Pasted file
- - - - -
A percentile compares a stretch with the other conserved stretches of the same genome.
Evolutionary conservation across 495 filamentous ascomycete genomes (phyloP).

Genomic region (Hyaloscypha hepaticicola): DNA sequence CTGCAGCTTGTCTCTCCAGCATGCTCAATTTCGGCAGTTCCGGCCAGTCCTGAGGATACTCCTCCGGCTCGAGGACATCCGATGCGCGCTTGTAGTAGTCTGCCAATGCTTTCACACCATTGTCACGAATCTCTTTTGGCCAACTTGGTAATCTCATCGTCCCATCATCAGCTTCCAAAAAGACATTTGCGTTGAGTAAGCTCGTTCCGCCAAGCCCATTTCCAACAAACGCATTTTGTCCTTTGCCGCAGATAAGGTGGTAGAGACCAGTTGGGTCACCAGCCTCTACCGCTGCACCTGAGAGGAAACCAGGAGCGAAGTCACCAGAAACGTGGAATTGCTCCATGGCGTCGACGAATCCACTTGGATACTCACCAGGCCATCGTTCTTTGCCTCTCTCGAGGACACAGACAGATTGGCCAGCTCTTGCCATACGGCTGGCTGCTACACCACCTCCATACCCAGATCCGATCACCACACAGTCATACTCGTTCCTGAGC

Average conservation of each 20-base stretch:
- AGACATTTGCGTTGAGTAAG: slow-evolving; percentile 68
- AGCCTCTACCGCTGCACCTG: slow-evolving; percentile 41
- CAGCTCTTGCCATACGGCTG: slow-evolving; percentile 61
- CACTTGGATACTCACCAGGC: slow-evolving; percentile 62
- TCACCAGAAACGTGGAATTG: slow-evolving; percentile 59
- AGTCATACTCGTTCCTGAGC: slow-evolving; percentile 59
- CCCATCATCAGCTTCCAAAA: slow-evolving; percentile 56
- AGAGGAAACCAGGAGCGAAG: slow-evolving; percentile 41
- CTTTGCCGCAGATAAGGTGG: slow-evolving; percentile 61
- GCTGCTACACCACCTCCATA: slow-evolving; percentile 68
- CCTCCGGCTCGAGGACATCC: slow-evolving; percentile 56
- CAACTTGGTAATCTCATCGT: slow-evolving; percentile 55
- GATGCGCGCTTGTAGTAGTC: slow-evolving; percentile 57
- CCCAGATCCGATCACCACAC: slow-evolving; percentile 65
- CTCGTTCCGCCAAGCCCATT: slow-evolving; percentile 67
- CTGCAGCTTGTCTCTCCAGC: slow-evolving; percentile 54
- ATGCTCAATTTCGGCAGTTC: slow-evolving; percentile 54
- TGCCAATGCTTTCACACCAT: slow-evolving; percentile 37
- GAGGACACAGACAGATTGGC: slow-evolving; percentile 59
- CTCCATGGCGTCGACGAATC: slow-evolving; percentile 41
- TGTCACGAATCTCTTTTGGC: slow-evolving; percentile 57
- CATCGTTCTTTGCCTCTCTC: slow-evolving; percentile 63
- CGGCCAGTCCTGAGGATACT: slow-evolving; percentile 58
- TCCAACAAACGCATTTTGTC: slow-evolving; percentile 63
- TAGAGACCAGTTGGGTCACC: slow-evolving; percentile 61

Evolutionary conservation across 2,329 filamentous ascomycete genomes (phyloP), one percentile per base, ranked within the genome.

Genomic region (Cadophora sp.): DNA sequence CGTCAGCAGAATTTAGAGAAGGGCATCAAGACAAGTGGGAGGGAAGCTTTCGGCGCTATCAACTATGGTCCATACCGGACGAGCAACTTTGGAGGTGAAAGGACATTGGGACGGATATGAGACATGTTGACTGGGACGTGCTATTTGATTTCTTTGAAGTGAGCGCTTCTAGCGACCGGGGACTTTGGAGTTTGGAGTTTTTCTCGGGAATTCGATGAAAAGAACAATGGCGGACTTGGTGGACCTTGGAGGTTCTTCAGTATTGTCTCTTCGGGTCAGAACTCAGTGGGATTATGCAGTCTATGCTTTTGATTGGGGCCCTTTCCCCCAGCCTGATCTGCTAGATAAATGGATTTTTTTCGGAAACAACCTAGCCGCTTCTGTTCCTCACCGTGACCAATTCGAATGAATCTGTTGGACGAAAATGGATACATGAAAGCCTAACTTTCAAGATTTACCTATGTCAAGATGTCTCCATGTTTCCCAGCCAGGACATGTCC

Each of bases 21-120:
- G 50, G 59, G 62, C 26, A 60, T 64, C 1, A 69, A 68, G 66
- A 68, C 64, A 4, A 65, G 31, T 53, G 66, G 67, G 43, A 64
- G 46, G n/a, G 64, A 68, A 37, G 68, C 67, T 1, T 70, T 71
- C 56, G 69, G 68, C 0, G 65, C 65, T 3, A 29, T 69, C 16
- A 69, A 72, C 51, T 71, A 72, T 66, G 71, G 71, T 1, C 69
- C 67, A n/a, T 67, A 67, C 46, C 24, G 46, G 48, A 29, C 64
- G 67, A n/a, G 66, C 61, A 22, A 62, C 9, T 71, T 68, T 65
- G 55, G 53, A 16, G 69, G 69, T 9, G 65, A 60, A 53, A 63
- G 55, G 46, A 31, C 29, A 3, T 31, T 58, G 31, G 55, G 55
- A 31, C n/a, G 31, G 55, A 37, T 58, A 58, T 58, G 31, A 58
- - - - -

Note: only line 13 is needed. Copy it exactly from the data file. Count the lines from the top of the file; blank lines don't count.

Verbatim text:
- CTTTGCCGCAGATAAGGTGG: slow-evolving; percentile 61